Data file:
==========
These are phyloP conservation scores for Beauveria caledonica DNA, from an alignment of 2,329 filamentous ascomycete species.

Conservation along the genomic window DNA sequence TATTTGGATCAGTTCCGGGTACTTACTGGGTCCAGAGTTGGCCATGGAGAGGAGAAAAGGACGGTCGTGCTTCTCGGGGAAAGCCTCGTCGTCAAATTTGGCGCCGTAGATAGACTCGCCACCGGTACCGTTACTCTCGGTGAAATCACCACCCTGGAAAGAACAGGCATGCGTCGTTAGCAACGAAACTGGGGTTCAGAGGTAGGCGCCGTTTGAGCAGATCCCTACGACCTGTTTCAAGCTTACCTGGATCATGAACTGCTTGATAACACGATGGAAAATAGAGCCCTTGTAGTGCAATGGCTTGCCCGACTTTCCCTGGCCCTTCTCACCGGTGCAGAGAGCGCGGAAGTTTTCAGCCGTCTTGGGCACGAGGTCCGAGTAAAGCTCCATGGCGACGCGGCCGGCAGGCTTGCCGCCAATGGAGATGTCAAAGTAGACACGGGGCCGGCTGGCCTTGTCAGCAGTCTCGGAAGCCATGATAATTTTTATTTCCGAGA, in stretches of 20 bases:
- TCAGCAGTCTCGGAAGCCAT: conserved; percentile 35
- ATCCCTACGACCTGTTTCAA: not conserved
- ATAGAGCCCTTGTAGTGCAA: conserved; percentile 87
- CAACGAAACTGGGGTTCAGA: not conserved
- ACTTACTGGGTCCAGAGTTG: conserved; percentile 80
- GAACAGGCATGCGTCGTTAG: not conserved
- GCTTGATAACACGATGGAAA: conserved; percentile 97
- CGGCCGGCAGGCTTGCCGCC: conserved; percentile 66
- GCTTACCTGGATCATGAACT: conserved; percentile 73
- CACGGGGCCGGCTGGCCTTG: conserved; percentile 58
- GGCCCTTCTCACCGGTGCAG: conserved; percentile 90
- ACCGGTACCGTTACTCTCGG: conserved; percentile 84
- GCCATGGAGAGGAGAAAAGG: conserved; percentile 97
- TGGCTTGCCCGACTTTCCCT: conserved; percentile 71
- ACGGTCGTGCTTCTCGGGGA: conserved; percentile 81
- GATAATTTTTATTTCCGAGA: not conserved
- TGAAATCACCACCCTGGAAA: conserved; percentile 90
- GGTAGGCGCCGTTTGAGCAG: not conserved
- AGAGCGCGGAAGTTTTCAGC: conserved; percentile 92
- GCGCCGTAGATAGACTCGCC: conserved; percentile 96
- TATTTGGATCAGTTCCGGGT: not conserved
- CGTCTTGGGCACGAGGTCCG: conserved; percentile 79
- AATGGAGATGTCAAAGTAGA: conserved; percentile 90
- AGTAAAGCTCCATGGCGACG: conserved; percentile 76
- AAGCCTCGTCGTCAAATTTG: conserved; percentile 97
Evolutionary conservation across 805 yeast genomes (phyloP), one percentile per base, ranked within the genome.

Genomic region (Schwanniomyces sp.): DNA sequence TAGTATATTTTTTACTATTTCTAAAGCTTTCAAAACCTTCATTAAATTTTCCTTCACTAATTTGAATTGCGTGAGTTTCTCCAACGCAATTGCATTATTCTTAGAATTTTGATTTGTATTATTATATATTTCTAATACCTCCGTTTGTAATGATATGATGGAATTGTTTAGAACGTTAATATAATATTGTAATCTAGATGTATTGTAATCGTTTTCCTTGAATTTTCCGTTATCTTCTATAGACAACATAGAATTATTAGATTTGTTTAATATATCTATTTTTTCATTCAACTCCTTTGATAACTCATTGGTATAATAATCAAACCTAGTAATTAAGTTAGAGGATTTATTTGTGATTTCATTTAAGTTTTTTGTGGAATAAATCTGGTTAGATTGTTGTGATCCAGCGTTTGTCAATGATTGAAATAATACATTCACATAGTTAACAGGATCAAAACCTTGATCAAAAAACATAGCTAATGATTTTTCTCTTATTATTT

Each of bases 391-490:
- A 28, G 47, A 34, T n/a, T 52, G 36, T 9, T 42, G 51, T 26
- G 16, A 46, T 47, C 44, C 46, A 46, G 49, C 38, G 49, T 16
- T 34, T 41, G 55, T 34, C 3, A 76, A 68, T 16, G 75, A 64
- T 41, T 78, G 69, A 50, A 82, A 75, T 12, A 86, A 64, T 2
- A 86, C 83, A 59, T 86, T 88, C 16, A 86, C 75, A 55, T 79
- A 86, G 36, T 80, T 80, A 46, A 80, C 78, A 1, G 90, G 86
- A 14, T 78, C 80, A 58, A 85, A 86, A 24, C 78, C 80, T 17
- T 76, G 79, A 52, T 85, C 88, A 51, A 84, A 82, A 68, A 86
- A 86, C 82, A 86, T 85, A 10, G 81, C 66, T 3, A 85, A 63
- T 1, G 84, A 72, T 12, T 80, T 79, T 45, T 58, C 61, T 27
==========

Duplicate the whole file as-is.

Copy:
These are phyloP conservation scores for Beauveria caledonica DNA, from an alignment of 2,329 filamentous ascomycete species.

Conservation along the genomic window DNA sequence TATTTGGATCAGTTCCGGGTACTTACTGGGTCCAGAGTTGGCCATGGAGAGGAGAAAAGGACGGTCGTGCTTCTCGGGGAAAGCCTCGTCGTCAAATTTGGCGCCGTAGATAGACTCGCCACCGGTACCGTTACTCTCGGTGAAATCACCACCCTGGAAAGAACAGGCATGCGTCGTTAGCAACGAAACTGGGGTTCAGAGGTAGGCGCCGTTTGAGCAGATCCCTACGACCTGTTTCAAGCTTACCTGGATCATGAACTGCTTGATAACACGATGGAAAATAGAGCCCTTGTAGTGCAATGGCTTGCCCGACTTTCCCTGGCCCTTCTCACCGGTGCAGAGAGCGCGGAAGTTTTCAGCCGTCTTGGGCACGAGGTCCGAGTAAAGCTCCATGGCGACGCGGCCGGCAGGCTTGCCGCCAATGGAGATGTCAAAGTAGACACGGGGCCGGCTGGCCTTGTCAGCAGTCTCGGAAGCCATGATAATTTTTATTTCCGAGA, in stretches of 20 bases:
- TCAGCAGTCTCGGAAGCCAT: conserved; percentile 35
- ATCCCTACGACCTGTTTCAA: not conserved
- ATAGAGCCCTTGTAGTGCAA: conserved; percentile 87
- CAACGAAACTGGGGTTCAGA: not conserved
- ACTTACTGGGTCCAGAGTTG: conserved; percentile 80
- GAACAGGCATGCGTCGTTAG: not conserved
- GCTTGATAACACGATGGAAA: conserved; percentile 97
- CGGCCGGCAGGCTTGCCGCC: conserved; percentile 66
- GCTTACCTGGATCATGAACT: conserved; percentile 73
- CACGGGGCCGGCTGGCCTTG: conserved; percentile 58
- GGCCCTTCTCACCGGTGCAG: conserved; percentile 90
- ACCGGTACCGTTACTCTCGG: conserved; percentile 84
- GCCATGGAGAGGAGAAAAGG: conserved; percentile 97
- TGGCTTGCCCGACTTTCCCT: conserved; percentile 71
- ACGGTCGTGCTTCTCGGGGA: conserved; percentile 81
- GATAATTTTTATTTCCGAGA: not conserved
- TGAAATCACCACCCTGGAAA: conserved; percentile 90
- GGTAGGCGCCGTTTGAGCAG: not conserved
- AGAGCGCGGAAGTTTTCAGC: conserved; percentile 92
- GCGCCGTAGATAGACTCGCC: conserved; percentile 96
- TATTTGGATCAGTTCCGGGT: not conserved
- CGTCTTGGGCACGAGGTCCG: conserved; percentile 79
- AATGGAGATGTCAAAGTAGA: conserved; percentile 90
- AGTAAAGCTCCATGGCGACG: conserved; percentile 76
- AAGCCTCGTCGTCAAATTTG: conserved; percentile 97
Evolutionary conservation across 805 yeast genomes (phyloP), one percentile per base, ranked within the genome.

Genomic region (Schwanniomyces sp.): DNA sequence TAGTATATTTTTTACTATTTCTAAAGCTTTCAAAACCTTCATTAAATTTTCCTTCACTAATTTGAATTGCGTGAGTTTCTCCAACGCAATTGCATTATTCTTAGAATTTTGATTTGTATTATTATATATTTCTAATACCTCCGTTTGTAATGATATGATGGAATTGTTTAGAACGTTAATATAATATTGTAATCTAGATGTATTGTAATCGTTTTCCTTGAATTTTCCGTTATCTTCTATAGACAACATAGAATTATTAGATTTGTTTAATATATCTATTTTTTCATTCAACTCCTTTGATAACTCATTGGTATAATAATCAAACCTAGTAATTAAGTTAGAGGATTTATTTGTGATTTCATTTAAGTTTTTTGTGGAATAAATCTGGTTAGATTGTTGTGATCCAGCGTTTGTCAATGATTGAAATAATACATTCACATAGTTAACAGGATCAAAACCTTGATCAAAAAACATAGCTAATGATTTTTCTCTTATTATTT

Each of bases 391-490:
- A 28, G 47, A 34, T n/a, T 52, G 36, T 9, T 42, G 51, T 26
- G 16, A 46, T 47, C 44, C 46, A 46, G 49, C 38, G 49, T 16
- T 34, T 41, G 55, T 34, C 3, A 76, A 68, T 16, G 75, A 64
- T 41, T 78, G 69, A 50, A 82, A 75, T 12, A 86, A 64, T 2
- A 86, C 83, A 59, T 86, T 88, C 16, A 86, C 75, A 55, T 79
- A 86, G 36, T 80, T 80, A 46, A 80, C 78, A 1, G 90, G 86
- A 14, T 78, C 80, A 58, A 85, A 86, A 24, C 78, C 80, T 17
- T 76, G 79, A 52, T 85, C 88, A 51, A 84, A 82, A 68, A 86
- A 86, C 82, A 86, T 85, A 10, G 81, C 66, T 3, A 85, A 63
- T 1, G 84, A 72, T 12, T 80, T 79, T 45, T 58, C 61, T 27